I've been absolutely derelict in my duties to this blog, but with the whirlwind of the holiday season, followed by a 16-day composition course, I haven't had the time (or energy) to write a post. Since there's been a flurry of movement in the food landscape - some exciting, some disappointing, and some plain crazy - I feel compelled to discuss these issues:

  1. A lobbying group is fighting to keep the EPA from releasing the limits for safe exposure to dioxins, an industrial pollutant that causes cancer, the same stuff used in Agent Orange. Americans consume this toxic chemical through the fats in meat. Again, the food industry objects to the proper labeling of food which would help American consumers can make informed decisions. The group's central argument? “You will have a whole lot of folks running in circles saying there’s nothing safe to eat, it will scare the crap out of people.” Right, because releasing this information will immediately result in mass mania. 
  2. Agricultural pollution is laying waste on the American landscape. The Environmental Working Group reports that farms are losing valuable topsoil at a rate 12 times faster than the government's estimates. This is of course a direct result of monocultural farming demanded by the food industry. 
  3. Pizza is now considered a vegetable in school lunchrooms. What the fuck? Do you know how much the food industry spent lobbying to make this happen? 5 million. 5 million. Schools spend less than a dollar per meal. The government subsidizes surplus products from the industry, but the industry charges more to process the food for the schools. A chicken might be free, but turning that into an insipid chicken nugget costs a lot more. Watch Seth Myers and Kermit the Frog's hilarious response here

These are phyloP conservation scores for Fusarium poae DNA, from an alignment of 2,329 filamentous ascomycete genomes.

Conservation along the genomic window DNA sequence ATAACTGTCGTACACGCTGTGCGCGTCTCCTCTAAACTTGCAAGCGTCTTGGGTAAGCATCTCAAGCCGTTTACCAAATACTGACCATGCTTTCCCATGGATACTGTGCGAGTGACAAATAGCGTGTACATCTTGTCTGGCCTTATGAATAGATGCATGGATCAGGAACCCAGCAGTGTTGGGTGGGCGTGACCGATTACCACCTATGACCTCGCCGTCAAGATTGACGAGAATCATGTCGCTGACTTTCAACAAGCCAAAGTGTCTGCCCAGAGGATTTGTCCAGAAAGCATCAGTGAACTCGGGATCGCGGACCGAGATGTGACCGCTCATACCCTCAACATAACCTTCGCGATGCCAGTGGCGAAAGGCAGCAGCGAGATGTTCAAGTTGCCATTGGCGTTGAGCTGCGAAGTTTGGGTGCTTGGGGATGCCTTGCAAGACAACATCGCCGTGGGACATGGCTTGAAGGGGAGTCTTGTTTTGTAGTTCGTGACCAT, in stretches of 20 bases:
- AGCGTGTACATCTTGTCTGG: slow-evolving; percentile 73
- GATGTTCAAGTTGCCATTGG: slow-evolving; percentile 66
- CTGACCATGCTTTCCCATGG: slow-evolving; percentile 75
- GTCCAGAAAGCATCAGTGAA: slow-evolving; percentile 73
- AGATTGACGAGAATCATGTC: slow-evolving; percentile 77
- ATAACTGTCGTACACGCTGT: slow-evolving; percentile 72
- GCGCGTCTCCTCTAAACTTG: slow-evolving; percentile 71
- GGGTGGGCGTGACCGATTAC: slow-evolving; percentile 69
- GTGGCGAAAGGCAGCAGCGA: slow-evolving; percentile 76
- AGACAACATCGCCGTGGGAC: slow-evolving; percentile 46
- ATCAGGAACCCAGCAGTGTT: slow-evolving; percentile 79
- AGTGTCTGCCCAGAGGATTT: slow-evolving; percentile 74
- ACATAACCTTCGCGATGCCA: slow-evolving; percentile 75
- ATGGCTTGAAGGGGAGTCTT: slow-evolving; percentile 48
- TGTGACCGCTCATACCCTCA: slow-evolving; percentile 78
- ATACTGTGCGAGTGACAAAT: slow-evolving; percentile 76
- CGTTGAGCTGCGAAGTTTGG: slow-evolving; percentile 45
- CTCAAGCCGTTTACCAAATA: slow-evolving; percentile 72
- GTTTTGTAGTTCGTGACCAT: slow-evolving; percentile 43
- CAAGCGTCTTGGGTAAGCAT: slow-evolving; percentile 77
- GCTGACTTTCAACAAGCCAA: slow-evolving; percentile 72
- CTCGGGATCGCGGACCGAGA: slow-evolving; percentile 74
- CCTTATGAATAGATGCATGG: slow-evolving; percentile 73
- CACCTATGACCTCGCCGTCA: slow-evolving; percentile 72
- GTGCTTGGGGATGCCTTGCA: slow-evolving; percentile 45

4. The FDA finally placed higher restrictions to the amount of antibiotics in livestock, a critical change since 75% of the antibiotics in America are used on animals. I'm hoping that this will have a positive effect on consumers' medical treatment. 
  5. Because of anti-obesity incentives in schools, I'm so pleased to report that childhood obesity rates in New York City are declining! I hope this momentum can be sustained and, at best, accelerated. 
  6. Since 2012 is an election year, there's been talk that progress in the food movement will be slow. Now that corporations are people, candidates have to keep them happy. Corporations like the ones  in Big Food. Here's to hoping that we at least don't move backwards. Obama's the first president to acknowledge that there is a huge problem that stretches back to agricultural policy, but lip service doesn't fix things. I hope whichever candidate wins 2012 will help make strides in the food movement, though that might be asking for too much. 
Happy 2012!